PART 2: THE ROLE OF THE SCHOOL PSYCHOLOGIST

Begin with asking, “What can I do?” Many of us are feeling equally overwhelmed by the unexpected stressors brought on by the COVID-19 pandemic. Reflect on how you have functioned in your role and consider how your skills can be best utilized given the limitations of remote learning. Developing your own professional action plan will help you address the mountain of need one pebble at a time, thus helping you be more effective in your work and at the same time reducing unnecessary stress and anxiety that can arise out of uncertainty.

Action Plan

  1. Reflect on the needs of your individual school and the children/families you serve.
  2. Consider your role and function as a school psychologist within the present societal context.
  3. Identify ways in which you can support families and children proactively.
  4. Identify ways in which you can support teachers or other school officials as they engage with their students.
  5. Create weekly benchmarks and regularly review whether you are making progress toward goals.

As schools operate through a remote learning format, school psychologists can support families in managing stressors through both prevention and intervention frameworks. Our unique skill set equips us to examine our schools from the perspective of individuals and communities and help identify and connect those in need with the support necessary to help families maintain their emotional health. Be a STAR during this challenging time, and use this parent training practice to support the families you are working with.

Teach Your Parents to Stop, Think, Act, and Reflect Parent Response/Feedback to the Activity
S Stop: (A) Have the parent identify when they are about to lose their temper with their kids. Coach the parent to take a brief break before responding to their children. (B) Ask the parent: What has been causing you to “lose your cool” recently in your interactions with your kid(s)? (A)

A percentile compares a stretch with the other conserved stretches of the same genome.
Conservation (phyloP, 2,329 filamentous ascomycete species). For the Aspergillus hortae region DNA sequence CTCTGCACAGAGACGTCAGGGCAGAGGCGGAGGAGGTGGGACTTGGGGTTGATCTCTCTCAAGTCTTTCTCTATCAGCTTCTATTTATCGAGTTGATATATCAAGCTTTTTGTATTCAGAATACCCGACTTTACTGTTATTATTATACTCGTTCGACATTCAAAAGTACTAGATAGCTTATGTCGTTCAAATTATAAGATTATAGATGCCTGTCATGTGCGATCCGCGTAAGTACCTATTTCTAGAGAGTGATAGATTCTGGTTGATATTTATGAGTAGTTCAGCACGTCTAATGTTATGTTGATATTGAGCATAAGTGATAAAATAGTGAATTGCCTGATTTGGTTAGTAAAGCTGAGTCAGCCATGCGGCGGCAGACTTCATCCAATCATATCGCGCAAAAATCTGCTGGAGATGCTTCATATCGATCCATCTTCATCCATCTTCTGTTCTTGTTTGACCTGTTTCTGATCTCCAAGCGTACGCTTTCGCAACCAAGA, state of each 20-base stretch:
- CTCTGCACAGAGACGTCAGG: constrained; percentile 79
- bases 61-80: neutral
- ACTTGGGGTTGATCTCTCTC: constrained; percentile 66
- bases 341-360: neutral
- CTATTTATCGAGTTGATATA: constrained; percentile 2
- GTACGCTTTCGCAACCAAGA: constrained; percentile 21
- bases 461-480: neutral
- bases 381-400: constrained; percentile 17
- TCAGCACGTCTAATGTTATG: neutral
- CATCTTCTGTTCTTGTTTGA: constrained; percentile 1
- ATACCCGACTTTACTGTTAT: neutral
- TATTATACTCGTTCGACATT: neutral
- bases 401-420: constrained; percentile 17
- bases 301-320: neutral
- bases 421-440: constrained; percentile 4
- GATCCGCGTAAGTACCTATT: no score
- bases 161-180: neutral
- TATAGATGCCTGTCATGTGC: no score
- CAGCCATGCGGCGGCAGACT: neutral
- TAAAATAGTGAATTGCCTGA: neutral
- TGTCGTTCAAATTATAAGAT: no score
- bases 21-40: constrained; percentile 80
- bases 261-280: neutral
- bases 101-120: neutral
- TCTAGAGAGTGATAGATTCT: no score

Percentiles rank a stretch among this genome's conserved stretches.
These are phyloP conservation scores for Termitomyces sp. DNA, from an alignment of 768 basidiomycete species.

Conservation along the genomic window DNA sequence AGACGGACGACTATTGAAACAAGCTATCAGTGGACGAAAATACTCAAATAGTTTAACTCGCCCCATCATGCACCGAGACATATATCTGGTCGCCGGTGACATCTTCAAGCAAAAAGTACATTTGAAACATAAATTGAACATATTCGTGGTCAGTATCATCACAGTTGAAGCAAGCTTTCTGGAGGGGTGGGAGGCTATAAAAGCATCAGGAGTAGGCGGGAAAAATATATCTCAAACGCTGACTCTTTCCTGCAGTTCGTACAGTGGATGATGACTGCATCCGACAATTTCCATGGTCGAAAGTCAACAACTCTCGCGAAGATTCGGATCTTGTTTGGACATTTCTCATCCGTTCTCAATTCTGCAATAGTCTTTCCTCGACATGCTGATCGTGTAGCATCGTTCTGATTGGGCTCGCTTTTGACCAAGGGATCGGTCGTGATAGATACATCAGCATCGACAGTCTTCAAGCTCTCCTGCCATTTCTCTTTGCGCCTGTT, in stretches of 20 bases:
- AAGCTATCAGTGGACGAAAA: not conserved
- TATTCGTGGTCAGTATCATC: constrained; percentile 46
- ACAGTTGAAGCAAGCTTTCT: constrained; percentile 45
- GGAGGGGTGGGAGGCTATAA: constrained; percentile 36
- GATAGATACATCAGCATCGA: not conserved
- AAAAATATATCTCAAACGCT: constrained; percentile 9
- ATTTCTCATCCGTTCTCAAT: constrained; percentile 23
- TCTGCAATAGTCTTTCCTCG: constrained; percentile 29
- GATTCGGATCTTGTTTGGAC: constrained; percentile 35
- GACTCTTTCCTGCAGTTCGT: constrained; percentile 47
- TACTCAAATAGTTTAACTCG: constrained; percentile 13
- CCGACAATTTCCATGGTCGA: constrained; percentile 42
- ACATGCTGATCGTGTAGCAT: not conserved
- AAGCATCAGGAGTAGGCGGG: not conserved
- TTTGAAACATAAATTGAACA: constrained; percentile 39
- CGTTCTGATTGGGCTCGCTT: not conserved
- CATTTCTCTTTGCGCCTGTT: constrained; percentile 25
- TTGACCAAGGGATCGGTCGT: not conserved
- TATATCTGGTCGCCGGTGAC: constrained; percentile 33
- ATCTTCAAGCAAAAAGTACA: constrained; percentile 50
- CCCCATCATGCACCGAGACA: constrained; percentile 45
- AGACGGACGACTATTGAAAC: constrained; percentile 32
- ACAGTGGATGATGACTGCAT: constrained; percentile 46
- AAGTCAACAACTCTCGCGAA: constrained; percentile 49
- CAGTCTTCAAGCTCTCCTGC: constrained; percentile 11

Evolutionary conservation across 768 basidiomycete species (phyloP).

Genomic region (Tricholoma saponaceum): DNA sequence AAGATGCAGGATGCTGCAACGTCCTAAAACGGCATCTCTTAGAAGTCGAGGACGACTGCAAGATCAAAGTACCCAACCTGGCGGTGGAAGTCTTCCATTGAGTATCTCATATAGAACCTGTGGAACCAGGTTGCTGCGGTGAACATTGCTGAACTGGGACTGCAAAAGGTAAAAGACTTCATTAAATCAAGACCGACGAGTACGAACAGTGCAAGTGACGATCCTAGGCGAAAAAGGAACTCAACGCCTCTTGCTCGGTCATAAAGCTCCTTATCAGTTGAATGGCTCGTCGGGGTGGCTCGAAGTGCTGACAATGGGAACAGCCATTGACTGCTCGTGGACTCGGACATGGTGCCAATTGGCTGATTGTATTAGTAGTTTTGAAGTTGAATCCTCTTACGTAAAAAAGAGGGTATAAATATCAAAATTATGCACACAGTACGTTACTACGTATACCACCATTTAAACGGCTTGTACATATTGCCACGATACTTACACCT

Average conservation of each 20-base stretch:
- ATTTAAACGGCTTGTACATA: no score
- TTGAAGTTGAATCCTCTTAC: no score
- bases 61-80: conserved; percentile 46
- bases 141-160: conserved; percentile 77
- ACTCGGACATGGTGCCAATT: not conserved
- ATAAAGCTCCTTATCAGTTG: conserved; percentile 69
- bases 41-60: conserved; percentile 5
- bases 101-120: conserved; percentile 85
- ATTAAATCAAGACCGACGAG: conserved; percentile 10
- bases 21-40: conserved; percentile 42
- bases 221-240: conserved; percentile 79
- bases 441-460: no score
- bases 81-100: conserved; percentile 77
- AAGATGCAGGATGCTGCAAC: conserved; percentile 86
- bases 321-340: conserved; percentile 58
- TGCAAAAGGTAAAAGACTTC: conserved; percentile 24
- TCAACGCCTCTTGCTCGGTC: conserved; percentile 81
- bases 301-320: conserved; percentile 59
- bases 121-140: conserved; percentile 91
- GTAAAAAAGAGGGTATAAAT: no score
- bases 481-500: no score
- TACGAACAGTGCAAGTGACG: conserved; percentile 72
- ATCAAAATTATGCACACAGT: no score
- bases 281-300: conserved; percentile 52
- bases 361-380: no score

(B)

T Think: (A) Have the parent identify alternative manners to respond to challenging child behaviors. (B) Ask the parent: How can you respond differently to your child(ren) when they behave in ways you believe are inappropriate? (A)

 

(B)

A Act: Have the parent try out their new strategy. (A) How did things go when you tried your new strategy? (A)
R Reflect: Have the parent reflect on what went right and what can be improved when they tried out their new response to their children’s challenging behavior(s).(A) What can you do differently next time to more effectively parent your child(ren) when they are engaging in this challenging behavior(s)? (A)

PART 3: PRACTICAL ACTION STEPS

Parents want what is best for their children. Unfortunately, stress and stressors can get in the way and impede healthy parenting. The COVID-19 pandemic is resulting in huge stress for families. Direct and indirect fallout from the pandemic can sometimes result in parents interacting with their children in ways they may later regret. Here are some tips school psychologists can share with stressed out parents during these difficult times.

Assessing Parenting Stress Levels

How parents handle stress, including the fallout from COVID-19, can contribute to risky parenting behaviors. One way to help parents is to teach them self-monitoring of their distress. Parents can rate their stress level, through a simple thermometer metaphor. Teach parents to ask themselves: “On a scale of 1–10, how stressed out am I feeling at the moment?” Have the parent identify two or three simple coping skills they regularly use, which they could use quickly and easily to destress. This includes brief activities such as listening to music, playing a video game, or taking a walk in the backyard. Set up a system where parents complete this self-assessment a few times throughout the day. When stress levels are high, have parents use one of their identified coping skills. You can find a feelings thermometer and many useful cognitive–behavioral therapy (CBT) worksheets online here. Also, reputable CBT and psychoeducation worksheets that can be helpful when working with parents and families can be found here.

In addition to assessing current stress levels, there are other steps we can take to better understand and address the needs of the families school psychologists support. As we seek to support all families, it may become apparent that specific families need more direct care. Your parents may find websites on how to start an individual mindfulness practice or on parental mindfulness helpful. To better understand these specific contextual needs of our families, consider the following.